Refugees deported from Germany are fighting in Sierra Leone through the Network of Ex Asylum Seekers - NEAS - against stigmatisation and the European Union's deportation practices. The activists of NEAS work through their experiences in a play.
'I was in Germany for ten years, and suddenly I'm standing on my family's doorstep with empty hands. It's difficult to be accepted again as part of the community,' Mustapha explains to a medico staff member. After the traumatic experience of being deported from Germany, he faced rejection by his family and neighbours in Sierra Leone. Not knowing European laws on asylum, people assume the young men and women were deported because of offences committed in Germany. Even local human rights organisations rarely understand the restrictive European asylum laws, and do not know that people can be deported without committing any crime.
Fear of stigmatisation and discrimination leads deportees to try and stay out of sight, and keep silent about their experience. For several, the stress during and after deportation was so great that they became mentally ill. Overcoming this isolation is one of the goals of NEAS. The self-help group offers an opportunity to share experience with other sufferers and provide mutual support. In a protected setting, deportees can tell their stories and organise to improve their situation.
In 2013 NEAS developed a drama on the subject of deportation, in cooperation with the Tabule Theatre from Freetown. The sufferers acted out their own story, experiencing the process of deportation again. By performing the piece to an audience of close friends and the theatre members, they also broke the silence about the subject. The experience was so encouraging that the group decided to film a performance of the play and make it accessible to a wider audience.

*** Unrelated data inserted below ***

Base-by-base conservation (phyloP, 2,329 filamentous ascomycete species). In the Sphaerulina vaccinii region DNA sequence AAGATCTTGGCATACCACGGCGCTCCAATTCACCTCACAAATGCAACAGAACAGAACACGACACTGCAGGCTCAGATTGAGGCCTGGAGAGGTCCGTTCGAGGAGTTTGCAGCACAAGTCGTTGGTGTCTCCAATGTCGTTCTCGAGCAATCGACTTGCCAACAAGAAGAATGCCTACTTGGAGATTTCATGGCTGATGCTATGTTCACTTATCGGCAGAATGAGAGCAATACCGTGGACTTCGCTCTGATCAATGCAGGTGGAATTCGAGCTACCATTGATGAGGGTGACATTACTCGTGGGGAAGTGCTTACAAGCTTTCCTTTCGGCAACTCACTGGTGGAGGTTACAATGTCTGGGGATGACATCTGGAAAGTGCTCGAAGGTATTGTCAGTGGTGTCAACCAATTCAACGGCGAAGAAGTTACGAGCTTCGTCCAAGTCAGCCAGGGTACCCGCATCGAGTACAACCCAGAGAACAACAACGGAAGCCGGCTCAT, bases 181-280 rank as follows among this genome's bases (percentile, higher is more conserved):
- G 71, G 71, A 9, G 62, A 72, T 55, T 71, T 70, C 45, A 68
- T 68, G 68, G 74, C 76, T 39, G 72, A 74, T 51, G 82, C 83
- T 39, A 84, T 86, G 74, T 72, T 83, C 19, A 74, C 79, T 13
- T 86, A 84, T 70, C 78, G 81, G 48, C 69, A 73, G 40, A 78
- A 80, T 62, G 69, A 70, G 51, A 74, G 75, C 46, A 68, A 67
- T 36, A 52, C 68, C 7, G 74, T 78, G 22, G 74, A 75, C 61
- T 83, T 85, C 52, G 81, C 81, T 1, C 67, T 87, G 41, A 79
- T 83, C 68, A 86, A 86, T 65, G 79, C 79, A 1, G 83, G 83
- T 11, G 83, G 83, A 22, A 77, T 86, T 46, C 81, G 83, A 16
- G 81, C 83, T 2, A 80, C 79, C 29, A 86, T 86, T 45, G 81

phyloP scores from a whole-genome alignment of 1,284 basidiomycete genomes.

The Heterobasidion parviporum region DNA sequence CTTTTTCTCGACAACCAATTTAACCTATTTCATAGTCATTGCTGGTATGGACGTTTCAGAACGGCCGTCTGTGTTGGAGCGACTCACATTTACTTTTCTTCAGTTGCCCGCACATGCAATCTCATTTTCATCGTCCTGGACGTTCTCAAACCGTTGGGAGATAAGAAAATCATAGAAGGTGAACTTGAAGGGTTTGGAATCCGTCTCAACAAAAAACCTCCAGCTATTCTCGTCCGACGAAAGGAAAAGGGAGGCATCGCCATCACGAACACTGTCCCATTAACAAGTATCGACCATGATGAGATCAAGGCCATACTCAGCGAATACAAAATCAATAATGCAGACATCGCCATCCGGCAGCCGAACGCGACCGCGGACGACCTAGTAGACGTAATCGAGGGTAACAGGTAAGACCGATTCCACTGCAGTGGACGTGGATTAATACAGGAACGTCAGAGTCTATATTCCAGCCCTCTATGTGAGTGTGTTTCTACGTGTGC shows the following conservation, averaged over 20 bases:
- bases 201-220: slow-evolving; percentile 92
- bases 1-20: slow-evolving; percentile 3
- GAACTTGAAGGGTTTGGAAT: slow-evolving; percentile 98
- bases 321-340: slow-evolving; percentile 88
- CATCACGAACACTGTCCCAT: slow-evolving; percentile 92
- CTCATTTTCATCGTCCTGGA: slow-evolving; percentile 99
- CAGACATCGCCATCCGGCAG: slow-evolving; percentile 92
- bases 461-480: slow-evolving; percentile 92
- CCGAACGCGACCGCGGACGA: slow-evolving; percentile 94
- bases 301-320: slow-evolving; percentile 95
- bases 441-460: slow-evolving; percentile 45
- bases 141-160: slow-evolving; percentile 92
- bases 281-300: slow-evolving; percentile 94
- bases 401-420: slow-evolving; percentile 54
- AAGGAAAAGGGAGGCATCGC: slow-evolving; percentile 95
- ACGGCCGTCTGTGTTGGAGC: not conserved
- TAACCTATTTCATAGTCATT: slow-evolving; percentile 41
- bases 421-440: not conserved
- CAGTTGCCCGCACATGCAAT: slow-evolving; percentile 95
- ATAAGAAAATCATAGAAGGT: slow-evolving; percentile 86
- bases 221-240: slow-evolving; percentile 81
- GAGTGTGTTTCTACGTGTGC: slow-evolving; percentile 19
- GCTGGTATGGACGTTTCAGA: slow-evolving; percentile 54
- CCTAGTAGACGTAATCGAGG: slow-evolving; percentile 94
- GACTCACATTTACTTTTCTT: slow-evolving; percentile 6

NEAS's critical voice can no longer be overlooked. Government representatives from Sierra Leone invited the deportee network to participate in a committee on migration in the Ministry of Foreign Affairs, and promised a detailed review of NEAS's concerns. Tejan Lamboi, international coordinator and founder member of NEAS, talked about this development: 'Today, NEAS activists no longer tell their stories as just victims. We're actively involved in dialogue with organisations in criticising and changing current conditions.'
medico international has been working with NEAS since the network's formation, and provided a total of €26,790 to support its work in 2013.